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Marty R.
Joined: 12 Feb 2006 Posts: 5475 Location: Rochester, NY, USA

Posted: Fri Apr 14, 2006 3:47 pm Post subject: Squirmbag + 1 


I had a 6fish yesterday and was researching to see if it had a name. The Wikipedia entry indicated there's no point in giving it a name in a 9x9 puzzle. Could someone explain that to me? Why would my 6fish be paired with a swordfish? I just don't get it.
"# 5fish : squirmbag  For 9×9 Sudoku, there's no in point naming higherorder (>4) fish, since every Nfish comes paired with a 9N fish whose effect is the same (thus any 5fish is paired with a jellyfish; any 6fish with a swordfish; any 7fish with an xwing; any 8fish with a hidden or naked single). Nevertheless, a 5fish is occasionally called a squirmbag.
# 6+ fish : 6gronk, 7gronk.. [23]  these patterns are only useful for Sudoku larger than 9×9." 

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Steve R
Joined: 24 Oct 2005 Posts: 289 Location: Birmingham, England

Posted: Fri Apr 14, 2006 7:40 pm Post subject: Squirmbag + 1 


Marty, if you still have your 6fish, it should be easy enough to find its dual.
The general scheme is this. Suppose, in an n x n puzzle, you have an m x m fish for X based on rows. The nature of the fish is that it also identifies m columns. These columns are the target columns in the sense that X can be eliminated from the target columns except where they intersect the base rows.
Now think about the other n – m columns, those which are not targets. Where can X be placed? Only outside the base rows. So now we have n – m columns in which X can be placed only in the n – m rows which are not base rows. That is, we have an (n – m) x (n – m) fish based on columns. This is the dual fish. If your 6fish was based on rows, there would be another fish based on the nontarget columns.
This may be a little abstract. Bear in mind that fish are nothing to do with boxes (unless thy have fins); they otherwise relate entirely to columns and rows. So you can permute the columns and rows until a 5fish based on rows looks like this:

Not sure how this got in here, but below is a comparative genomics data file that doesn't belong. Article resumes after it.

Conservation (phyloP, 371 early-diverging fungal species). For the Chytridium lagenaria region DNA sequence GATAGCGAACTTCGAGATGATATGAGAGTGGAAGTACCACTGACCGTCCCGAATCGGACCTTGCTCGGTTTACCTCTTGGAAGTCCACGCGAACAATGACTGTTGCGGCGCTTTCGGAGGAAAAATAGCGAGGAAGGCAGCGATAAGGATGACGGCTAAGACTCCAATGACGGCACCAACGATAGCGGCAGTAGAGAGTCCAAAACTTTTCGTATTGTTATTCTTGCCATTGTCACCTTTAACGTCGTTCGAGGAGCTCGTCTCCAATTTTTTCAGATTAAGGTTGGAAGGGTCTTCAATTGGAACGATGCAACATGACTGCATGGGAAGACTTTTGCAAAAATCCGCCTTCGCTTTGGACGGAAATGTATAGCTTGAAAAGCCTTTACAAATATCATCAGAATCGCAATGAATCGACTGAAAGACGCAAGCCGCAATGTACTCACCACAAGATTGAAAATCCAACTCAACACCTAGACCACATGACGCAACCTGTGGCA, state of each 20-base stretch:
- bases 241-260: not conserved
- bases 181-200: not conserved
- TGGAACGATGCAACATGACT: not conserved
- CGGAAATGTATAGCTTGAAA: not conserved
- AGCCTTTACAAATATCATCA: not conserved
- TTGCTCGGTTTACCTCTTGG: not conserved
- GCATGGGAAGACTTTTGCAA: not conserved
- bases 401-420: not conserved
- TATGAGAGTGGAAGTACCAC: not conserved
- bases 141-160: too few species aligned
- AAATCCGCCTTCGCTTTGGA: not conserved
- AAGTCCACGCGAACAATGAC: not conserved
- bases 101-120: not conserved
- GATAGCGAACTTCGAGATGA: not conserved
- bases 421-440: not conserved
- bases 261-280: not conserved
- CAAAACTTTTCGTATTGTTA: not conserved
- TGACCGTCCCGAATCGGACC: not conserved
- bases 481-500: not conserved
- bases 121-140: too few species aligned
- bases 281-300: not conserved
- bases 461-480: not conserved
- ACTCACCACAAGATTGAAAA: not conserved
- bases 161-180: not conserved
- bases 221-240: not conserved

Code: 

 X X X X X . . . . 
 X X X X X . . . . 
 X X X X X . . . . 
 X X X X X . . . . 
 X X X X X . . . . 
 . . . . . . . . . 
 . . . . . . . . . 
 . . . . . . . . . 
 . . . . . . . . . 


The fish excludes X from the unmarked cells in columns 1 to 5 so all the Xs in rows 6 to 9 must fall in columns 6 to 9. Marking the possible cells with X gives a 4 fish based on columns 6 to 9:
Code: 

 . . . . . . . . . 
 . . . . . . . . . 
 . . . . . . . . . 
 . . . . . . . . . 
 . . . . . . . . . 
 . . . . . X X X X 
 . . . . . X X X X 
 . . . . . X X X X 
 . . . . . X X X X 


Once the eliminations are made, reverse the permutations and fill in the framework of the boxes to retrieve the puzzle proper.
I have simplified the position a little in an attempt at clarity. Once the principle is grasped, the next stage is to take account of any Xs which have already been inserted in the puzzle. If r Xs have been inserted, the puzzle becomes (n – r) x (n – r) for fishy purposes so the dual of an m x m fish is of dimension (n – r – m) x (n – r – m).
The dual of your 6fish could be a swordfish (no X yet inserted), an XWing (a single X previously entered) or even, in theory, a single square.
Steve 

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Marty R.
Joined: 12 Feb 2006 Posts: 5475 Location: Rochester, NY, USA

Posted: Sat Apr 15, 2006 3:59 pm Post subject: 


Steve, thank you very much for taking the time and effort for that explanation.
I don't still have the 6fish. All my puzzles are done with pencil and paper and there's no trail. 

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